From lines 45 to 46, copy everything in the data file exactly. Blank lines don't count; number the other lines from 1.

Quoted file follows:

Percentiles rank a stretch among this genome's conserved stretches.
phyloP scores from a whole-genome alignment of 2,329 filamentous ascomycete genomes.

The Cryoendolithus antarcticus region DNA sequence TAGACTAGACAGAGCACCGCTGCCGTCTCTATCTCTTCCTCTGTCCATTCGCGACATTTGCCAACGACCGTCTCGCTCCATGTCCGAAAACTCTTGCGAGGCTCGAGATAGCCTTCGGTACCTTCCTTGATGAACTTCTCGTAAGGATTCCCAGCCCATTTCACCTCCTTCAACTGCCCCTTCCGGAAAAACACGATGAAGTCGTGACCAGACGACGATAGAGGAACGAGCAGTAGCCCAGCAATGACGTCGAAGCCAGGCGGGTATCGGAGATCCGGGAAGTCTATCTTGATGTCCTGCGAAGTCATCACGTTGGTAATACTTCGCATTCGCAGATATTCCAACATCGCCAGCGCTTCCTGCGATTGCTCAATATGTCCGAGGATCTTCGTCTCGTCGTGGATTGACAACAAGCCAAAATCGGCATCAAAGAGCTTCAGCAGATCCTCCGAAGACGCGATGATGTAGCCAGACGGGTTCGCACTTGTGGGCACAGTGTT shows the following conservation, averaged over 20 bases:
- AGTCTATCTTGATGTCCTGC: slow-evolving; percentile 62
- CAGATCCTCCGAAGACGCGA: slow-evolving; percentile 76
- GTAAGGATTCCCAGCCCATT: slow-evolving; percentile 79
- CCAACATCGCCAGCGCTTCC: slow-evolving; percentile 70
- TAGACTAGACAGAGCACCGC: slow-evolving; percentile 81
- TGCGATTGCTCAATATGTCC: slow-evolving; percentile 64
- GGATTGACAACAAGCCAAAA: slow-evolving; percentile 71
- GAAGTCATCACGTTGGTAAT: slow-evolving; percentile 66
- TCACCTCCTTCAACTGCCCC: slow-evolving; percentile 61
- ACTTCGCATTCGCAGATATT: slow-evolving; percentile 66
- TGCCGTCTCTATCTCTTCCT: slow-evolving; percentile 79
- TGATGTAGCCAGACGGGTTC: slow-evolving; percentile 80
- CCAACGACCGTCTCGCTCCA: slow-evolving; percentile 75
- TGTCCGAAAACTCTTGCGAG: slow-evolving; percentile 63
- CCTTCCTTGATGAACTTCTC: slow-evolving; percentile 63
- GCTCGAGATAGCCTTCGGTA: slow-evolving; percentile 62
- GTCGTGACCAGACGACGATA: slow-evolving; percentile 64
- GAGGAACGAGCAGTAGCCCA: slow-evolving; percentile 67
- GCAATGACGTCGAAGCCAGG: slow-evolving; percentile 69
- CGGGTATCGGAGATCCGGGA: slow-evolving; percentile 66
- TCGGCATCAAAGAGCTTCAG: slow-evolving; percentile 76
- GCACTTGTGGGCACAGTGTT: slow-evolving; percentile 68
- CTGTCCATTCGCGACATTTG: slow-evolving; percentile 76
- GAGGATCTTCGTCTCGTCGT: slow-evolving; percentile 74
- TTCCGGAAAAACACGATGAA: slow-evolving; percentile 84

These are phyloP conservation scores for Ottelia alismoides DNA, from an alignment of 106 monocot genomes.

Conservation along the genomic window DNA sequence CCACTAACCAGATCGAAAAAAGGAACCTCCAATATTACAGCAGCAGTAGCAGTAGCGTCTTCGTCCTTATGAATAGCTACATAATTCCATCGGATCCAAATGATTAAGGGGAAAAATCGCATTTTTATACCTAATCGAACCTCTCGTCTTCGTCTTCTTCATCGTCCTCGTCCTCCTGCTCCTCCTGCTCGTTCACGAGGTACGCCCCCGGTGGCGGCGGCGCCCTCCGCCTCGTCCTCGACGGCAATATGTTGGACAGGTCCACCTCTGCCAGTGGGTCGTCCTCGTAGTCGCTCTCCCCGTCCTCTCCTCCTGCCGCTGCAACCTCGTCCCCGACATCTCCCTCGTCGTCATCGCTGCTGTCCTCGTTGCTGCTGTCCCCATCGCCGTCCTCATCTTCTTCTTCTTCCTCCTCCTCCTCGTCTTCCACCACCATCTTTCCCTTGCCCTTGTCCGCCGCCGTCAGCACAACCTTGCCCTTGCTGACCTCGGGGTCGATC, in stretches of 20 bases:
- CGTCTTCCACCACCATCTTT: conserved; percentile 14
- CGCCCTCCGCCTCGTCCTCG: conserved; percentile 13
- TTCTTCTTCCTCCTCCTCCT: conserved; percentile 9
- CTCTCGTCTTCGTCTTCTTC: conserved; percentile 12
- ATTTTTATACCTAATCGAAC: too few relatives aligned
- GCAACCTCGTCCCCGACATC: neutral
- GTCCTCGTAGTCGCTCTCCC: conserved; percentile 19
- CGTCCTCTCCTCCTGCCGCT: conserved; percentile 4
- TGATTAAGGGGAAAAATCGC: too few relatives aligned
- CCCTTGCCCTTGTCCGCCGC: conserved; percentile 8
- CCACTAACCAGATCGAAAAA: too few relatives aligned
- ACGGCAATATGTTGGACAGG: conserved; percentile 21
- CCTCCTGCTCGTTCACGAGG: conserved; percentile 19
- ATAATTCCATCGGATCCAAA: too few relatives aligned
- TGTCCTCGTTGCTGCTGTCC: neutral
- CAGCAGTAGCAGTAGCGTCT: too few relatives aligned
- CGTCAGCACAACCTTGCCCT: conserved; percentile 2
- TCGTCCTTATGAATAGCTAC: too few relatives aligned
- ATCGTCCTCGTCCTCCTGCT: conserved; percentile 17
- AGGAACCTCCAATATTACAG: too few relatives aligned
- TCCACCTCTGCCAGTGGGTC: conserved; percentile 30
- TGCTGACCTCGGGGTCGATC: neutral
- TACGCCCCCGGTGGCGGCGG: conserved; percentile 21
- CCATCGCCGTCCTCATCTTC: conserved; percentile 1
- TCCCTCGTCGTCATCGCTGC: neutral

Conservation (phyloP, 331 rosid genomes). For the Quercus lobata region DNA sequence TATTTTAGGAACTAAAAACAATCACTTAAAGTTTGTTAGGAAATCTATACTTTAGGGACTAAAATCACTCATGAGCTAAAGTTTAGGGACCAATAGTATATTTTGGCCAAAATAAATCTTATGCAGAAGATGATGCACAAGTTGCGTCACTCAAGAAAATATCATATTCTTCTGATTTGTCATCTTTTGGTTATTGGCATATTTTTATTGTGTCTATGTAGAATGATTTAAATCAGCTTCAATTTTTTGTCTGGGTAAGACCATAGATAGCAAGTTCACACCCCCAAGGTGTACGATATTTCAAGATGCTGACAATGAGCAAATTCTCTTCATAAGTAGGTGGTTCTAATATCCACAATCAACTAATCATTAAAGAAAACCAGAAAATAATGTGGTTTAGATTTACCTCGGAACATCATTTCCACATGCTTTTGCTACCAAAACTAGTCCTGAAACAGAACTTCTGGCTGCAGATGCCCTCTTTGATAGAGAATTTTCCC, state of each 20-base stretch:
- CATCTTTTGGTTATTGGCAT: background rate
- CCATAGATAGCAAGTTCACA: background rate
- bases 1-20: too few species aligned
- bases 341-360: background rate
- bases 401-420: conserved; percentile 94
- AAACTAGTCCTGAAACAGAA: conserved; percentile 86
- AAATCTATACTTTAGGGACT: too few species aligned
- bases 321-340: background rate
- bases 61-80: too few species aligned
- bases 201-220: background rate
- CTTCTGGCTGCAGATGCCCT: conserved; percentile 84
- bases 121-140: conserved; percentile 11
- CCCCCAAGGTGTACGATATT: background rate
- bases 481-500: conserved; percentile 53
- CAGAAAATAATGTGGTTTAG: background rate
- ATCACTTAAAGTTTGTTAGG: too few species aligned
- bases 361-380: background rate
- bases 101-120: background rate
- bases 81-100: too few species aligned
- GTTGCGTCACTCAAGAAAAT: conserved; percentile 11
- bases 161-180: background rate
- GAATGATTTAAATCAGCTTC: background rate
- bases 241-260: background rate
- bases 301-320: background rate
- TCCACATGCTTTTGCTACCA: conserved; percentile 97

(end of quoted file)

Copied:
- TGTCCTCGTTGCTGCTGTCC: neutral
- CAGCAGTAGCAGTAGCGTCT: too few relatives aligned